The goal of this project was to synthesize and evaluate a class of low-cost, non-toxic, biodegradable antifreeze biopolymers and biomimetic small molecules. The molecules were evaluated for their effectiveness in preventing or slowing ice formation and growth on roadway and bridge surfaces during winter and as an additive to concrete in lieu of entrained air system.
The work was carried out in three stages. Stage I focused on the identification, synthesis, and characterization of biomimetic antifreeze molecules (BAMs). Polyvinyl alcohol (PVA), polyvinyl alcohol-polyethylene glycol-graft-copolymer (PVA-g-PEG), poly(2-hydroxyethyl methacrylate) (pHEMA), poly(2-hydroxypropyl methacrylamide) (pHPMA), gelatin, and folic acid, citric acid, and 2-hydroxyethyl methacrylate (HEMA) BAMs were synthesized or synthetically modified to mimic ice-binding residues and were investigated for their ice recrystallization inhibition (IRI) and freezing point depression. BAM activity was tested in deionized water as a proxy. Results suggest that BAMs in ultra-low concentrations (<0.01 mg/mL) can inhibit ice recrystallization. Smaller molecules were found to be less IRI active than larger molecules, but HEMA alone was found to depress the freezing point by 2 to 4„aC at concentrations of 1 to 10 mg/mL—behavior that is similar to moderate concentrations of common deicing salts. Stage II focused on the biodegradability and cytotoxicity of BAMs. Biocompatibility of BAMs were assessed and compared to traditional deicing solutions using a LIVE/DEAD assay with human-derived dermal and lung cells. Results indicate that PVA, PVA-g-PEG, folic acid, and pHPMA perform as well as (or better than) traditional deicing solutions (i.e., NaCl, MgCl2, CaCl2) in the LIVE/DEAD assay. Degradability of BAMs in aqueous river water was assessed. PEG and PVA-g-PEG displayed mild degradation after 16 weeks, while PVA exhibited no degradation. Stage III focused on testing the ability of BAMs to perform as deicers and additives for freeze-thaw resistance. Additionally, PVA and PVA-g-PEG were studied for freeze-thaw resistance in ordinary portland cement (OPC) paste. While these molecules were found to be non-effective deicers, both polymers displayed freeze-thaw resistance in ordinary portland cement (OPC) paste in modified ASTM C666 testing. PVA-g-PEG modified concrete displayed freeze-thaw resistance in ASTM C666 testing.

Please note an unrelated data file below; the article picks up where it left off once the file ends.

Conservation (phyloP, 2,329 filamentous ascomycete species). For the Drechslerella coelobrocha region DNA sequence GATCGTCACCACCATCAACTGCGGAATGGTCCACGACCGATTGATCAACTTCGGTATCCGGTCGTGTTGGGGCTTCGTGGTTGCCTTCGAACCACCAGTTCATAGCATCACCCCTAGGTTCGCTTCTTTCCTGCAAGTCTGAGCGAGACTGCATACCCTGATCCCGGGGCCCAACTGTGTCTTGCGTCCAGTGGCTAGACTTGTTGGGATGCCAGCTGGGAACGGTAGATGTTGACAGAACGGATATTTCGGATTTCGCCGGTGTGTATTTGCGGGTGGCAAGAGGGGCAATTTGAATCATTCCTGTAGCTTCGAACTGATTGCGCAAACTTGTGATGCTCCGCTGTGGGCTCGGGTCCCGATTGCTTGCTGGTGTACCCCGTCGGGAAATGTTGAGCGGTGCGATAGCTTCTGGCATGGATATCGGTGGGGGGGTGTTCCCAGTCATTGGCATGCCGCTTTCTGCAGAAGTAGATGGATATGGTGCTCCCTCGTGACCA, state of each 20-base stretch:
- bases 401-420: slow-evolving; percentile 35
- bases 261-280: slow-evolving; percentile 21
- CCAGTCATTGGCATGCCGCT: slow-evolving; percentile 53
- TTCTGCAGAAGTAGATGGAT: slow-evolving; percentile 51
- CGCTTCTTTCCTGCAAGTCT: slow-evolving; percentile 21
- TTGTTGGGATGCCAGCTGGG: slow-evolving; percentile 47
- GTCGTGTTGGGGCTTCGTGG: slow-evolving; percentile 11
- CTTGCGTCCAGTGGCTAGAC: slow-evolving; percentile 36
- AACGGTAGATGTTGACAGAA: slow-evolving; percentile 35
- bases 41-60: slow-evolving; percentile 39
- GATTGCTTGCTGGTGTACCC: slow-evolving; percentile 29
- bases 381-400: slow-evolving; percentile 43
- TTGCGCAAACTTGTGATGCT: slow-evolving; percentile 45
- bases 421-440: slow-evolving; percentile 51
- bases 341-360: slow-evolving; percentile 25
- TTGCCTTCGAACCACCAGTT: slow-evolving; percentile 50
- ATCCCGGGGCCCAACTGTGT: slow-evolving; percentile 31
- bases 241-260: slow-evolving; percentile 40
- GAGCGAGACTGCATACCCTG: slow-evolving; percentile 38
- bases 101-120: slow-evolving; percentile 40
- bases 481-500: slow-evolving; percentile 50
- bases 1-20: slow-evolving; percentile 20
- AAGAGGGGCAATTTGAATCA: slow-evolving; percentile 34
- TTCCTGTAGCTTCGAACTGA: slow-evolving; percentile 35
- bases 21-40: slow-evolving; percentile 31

In summary, it was found that BAMs would not effectively melt ice once it has formed nor provide additional synergistic benefit to using the molecules in tandem with traditional deicers. Contrastingly, BAMs did prevent freeze-thaw damage in cement paste and concrete. The results of this IDEA concept provide the foundational work for BAMs as an alternative to traditional air entraining agents for freeze-thaw resistance in concrete. The results of freeze-thaw testing clearly show that BAM-modified cement paste and concrete are freeze-thaw resistant and that the freeze-thaw resistance occurs with minimal air entrainment in concrete.
The final report is available.